Tuesday, 1 July 2014

Modern choices

There's an advert on the Italian television at the moment which shows a married couple in different parts of their house. Each one is holding a cleaning spray , they are shouting out to each other the different merits of the cleaning power of the spray. All the while a small boy is rushing around on a tricycle blowing furiously on a toy horn like something out of 'Shining'. My first thought on seeing this advert was how far people can come from being a loved up couple, whispering sweet nothings and desperate to be together, to this. Of course it is just an advert..
Let's ignore the fact that the man is cleaning too, leave feminist issues aside, the fact that all that cleaning spray around a small child is very bad, all the shouting would have driven my dad up the wall, let's concentrate on what we hope for from married life, or couple life.
The other day in a shop. an old lady was bemoaning  modern relationships. She complained that marriages don't last long, people give up too easily, there are too many broken homes. The shopkeeper took on the role of interlocutor for all of us. 'That's the way it is', she said calmly. 'The world changes, we have to accept it'. The old lady shook her head' Yes but don't you think it is bad?' The shopkeeper just calmly repeated that the world changes. No-one wanted to get too involved while waiting for their Parma ham. It was a big subject, we could have got ourselves in hot water. Later on that day I had a coffee with a friend. She expressed concern about her daughter who is in her early forties and no sign of a man or baby around. Another friend that was present told her not to worry, let her daughter live her own life, not to interfere. We all agreed the world had changed and that is a good thing, no one would want to go back to people being trapped all their lives in miserable marriages . I wondered though if people's feelings change over the centuries. Surely the feelings of pain, disappointment, hurt, love, elation and joy have always been present in humans wherever they are born and in whatever era. The pain the wife of a Roman felt on being betrayed would have been the same as if it were today.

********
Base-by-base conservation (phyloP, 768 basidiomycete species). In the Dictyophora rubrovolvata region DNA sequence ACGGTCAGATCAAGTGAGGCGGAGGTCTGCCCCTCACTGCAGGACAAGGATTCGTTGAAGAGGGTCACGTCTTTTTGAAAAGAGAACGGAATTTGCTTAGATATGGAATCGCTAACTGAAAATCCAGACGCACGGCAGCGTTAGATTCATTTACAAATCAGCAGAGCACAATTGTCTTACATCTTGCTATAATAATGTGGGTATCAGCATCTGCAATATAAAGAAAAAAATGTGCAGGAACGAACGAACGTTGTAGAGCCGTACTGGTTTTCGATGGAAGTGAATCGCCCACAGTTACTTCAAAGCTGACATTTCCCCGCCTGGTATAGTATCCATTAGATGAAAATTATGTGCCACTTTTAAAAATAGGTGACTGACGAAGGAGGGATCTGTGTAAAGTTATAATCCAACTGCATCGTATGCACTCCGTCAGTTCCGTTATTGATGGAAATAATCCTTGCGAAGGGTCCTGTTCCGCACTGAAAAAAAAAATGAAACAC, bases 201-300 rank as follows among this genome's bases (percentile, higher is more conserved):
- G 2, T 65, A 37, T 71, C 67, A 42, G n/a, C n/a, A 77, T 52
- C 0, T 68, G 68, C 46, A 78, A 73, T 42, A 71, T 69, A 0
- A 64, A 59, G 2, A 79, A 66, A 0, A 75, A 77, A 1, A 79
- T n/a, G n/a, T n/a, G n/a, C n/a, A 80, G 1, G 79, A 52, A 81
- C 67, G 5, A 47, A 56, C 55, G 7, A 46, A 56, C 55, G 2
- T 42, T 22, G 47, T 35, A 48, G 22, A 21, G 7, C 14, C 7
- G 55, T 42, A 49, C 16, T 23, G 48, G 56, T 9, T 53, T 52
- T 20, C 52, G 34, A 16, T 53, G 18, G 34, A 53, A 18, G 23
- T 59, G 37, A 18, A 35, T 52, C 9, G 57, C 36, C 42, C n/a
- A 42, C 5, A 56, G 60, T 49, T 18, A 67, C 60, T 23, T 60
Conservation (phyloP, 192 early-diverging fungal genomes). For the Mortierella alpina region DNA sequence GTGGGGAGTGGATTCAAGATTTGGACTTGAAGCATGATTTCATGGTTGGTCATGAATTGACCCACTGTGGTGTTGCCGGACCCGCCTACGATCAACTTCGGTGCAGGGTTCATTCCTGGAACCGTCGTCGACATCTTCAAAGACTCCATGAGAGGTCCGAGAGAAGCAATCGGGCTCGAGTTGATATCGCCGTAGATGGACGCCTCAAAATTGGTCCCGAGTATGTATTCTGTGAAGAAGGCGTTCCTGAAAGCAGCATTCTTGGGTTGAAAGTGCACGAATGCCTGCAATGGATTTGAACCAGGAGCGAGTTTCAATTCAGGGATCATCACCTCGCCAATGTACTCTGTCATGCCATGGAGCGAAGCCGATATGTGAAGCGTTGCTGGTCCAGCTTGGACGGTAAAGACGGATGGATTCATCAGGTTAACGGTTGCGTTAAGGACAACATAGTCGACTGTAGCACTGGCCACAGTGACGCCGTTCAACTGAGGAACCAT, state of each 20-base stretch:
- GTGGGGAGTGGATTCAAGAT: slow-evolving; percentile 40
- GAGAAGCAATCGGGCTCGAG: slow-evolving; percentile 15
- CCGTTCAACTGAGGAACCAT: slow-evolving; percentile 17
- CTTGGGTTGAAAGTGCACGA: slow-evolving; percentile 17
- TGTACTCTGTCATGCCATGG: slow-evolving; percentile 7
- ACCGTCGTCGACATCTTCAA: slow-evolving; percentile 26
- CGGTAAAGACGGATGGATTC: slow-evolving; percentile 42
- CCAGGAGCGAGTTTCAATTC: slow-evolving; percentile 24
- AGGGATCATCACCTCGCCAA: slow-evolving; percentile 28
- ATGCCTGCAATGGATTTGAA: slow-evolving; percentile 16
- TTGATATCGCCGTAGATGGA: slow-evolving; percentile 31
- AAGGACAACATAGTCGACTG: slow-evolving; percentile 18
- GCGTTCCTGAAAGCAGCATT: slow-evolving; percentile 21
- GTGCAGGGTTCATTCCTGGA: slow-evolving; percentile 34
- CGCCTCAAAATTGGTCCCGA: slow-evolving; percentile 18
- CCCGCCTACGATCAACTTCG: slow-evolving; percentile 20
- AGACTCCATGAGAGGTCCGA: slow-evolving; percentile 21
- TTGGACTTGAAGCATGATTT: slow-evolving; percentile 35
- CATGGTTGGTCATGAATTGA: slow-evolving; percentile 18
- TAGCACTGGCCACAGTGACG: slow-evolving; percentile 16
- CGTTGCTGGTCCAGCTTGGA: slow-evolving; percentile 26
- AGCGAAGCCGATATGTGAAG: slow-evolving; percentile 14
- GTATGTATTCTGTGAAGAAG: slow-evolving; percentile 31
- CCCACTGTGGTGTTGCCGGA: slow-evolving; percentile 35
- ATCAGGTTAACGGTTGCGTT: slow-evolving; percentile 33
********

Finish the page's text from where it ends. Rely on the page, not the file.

The poems of Alfred Edward Housman(1859-1936) would seem to bear this out. His poems express with remarkable force the regrets and frustration that we have all surely felt at some time. Here is an extract from ' A Shropshire Lad.

When I was one and twenty
I heard a wise man say
Give crowns and pounds and guineas
But not your heart away;
Give pearls away and rubies
But keep your fancy free',
But I was one - and - twenty,
No use to talk to me.

When I was one- and twenty
I heard him say again,
The heart out of the bosom
Was never given in vain.
'Tis paid with sighs a plenty
And sold for endless rue
And I am two- and -twenty,
And oh, 'tis true,'tis true

 Listening to my friend describe her daughter's life, all her parties and friends, travelling and exciting job, I thought it sounded like she had made a choice. Maybe that is the important thing, being able to choose and then embracing your choice wholeheartedly, whether it is shouting to each other about the power of cleaning products or travelling the world, or whatever. The old lady in the grocers shop probably didn't have much choice.

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